In a March 2009 survey, Total Landscape Care polled its readers on a variety of economic issues. Regarding the financial health of readers’ companies, a lot of the responses were somewhat positive, but a few answers stuck out:
“I have lost about 1⁄3 of my customers from last season, all of whom cited the economy as their reason for leaving me. I am self-employed, and this is my only source of income. I have gone some months without a paycheck so my company could still afford to make the truck payment.”
“Lending from financial institutions is very tight. However, private capital is flowing into the market, especially for established companies with proven track records.”
“Thank goodness for a strong line of credit in finding creative ways to make ends meet.”
According to Capital Solutions Bancorp, an April 2009 study revealed small business owners say managing cash flow remains a top priority, but fewer are struggling as they were at the height of the last economic downturn.
In light of this, what are the solutions for landscapers looking to continue growing their businesses, including equipment purchases/leases and loans, for the financial well-being of their companies?
Jack Snow, CEO of Sheffield Financial, says his company became very proactive in the beginning of the economic downturn. “We contacted each of our commercial cutters and informed them if they needed assistance during the economic slump, we were here to help in any way we could. Through this program, we assisted a large portion of our customers by deferring payments and helping them get by until cutting season began.”
John Deere Credit, a captive finance company for John Deere, seeks to help landscapers find and purchase equipment through dealers with flexible finance tools.
“We have had a consistent approach over time,” says John Oakley, manager market development, John Deere Credit. “Relative to banks, our value proposition is a combination of rates and terms. It would be difficult for a customer to go to a bank and compete with our incentive rates.”
John Deere Credit offers customized terms enabling professional landscapers to purchase their equipment. This is beneficial for landscapers because it frees up their credit lines and still allows them to secure loans from banks for operating costs, trucks, etc.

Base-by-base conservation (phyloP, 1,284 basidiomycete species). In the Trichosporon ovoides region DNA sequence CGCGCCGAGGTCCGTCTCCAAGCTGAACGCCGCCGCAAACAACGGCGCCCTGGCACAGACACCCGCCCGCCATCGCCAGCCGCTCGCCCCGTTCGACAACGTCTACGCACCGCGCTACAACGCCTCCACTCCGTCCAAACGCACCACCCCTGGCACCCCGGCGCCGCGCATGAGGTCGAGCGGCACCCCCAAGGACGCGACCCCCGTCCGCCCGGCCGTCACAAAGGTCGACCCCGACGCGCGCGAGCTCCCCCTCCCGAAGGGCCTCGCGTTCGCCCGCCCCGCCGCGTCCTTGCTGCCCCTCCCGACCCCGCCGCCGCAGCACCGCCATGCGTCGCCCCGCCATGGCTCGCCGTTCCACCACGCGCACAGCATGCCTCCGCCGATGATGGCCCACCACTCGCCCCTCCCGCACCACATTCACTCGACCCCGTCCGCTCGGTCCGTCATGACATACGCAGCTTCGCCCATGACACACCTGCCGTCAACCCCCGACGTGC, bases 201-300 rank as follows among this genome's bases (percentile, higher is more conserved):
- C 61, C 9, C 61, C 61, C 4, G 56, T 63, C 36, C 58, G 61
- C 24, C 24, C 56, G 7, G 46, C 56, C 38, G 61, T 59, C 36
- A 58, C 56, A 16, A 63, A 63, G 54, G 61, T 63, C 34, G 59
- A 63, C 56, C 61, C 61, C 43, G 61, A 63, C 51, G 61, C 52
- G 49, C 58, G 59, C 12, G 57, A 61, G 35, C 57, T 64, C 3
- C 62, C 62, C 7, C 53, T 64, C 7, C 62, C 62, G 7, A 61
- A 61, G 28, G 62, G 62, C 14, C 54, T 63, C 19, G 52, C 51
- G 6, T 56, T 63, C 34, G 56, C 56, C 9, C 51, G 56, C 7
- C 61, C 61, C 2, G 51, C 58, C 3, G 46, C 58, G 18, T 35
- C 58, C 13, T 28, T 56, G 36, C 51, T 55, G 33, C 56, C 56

Snow stresses even when capital is tight and a lot of companies are pulling back, it’s business as usual at Sheffield. “We do not have unlimited capital, but we do have ample capital to accommodate necessary growth in 2009 and beyond,” he says. “We are helping landscapers qualify this year through our manufacturing programs, lower interest rates, lower payments and deferred payments.
“Actual buyers may be fewer, but the opportunities for the future are great,” Snow says. “It is still going to rain, grass will grow, and people like me still want to have manicured lawns. In my opinion, the green industry has more optimism than most.”
Through John Deere credit, landscapers have several financing options including: John Deere Credit revolving plans, installment plans and leasing programs.
The Deere revolving plans can be used by landscapers to pay for equipment, parts, service, and John Deere Landscapes supplies up to $30,000. The John Deere Revolving Credit plan works like other credit cards, a re-usable credit limit, however at competitive incentive rates available for equipment, parts and service purchases at Deere dealers.
For larger purchases, Deere offers several installment plan options, including regular monthly payments or a seasonal payment plan tailored to when a landscaper has the most cash flow.
“Our most popular leasing option right now is our turn-key lease,” says Daniel Gundacker, manager product market development, John Deere Credit. “This keeps as much of their line of credit as possible open with their banks, and at the end of the lease they can walk away, or they can purchase the equipment.”
John Deere Credit notes it has maintained a consistent lending approach over time: existing to help dealers sell products and let customers buy equipment. “The convenience factor of John Deere credit is very important,” Oakley says. “We offer fast access to credit, customized terms, and one-stop-shopping. We’re here to build relationships with our customers over decades.”
Sheffield sees this downturn as an opportunity to grow business and gain market share. “We think our customer base of landscapers and cutters, being the entrepreneurs they are, are also seeing now is the time to be creative, innovative, assertive and smart,” Snow says. “Now is the time to expand and offer more and better services, and grow in profits and market share.”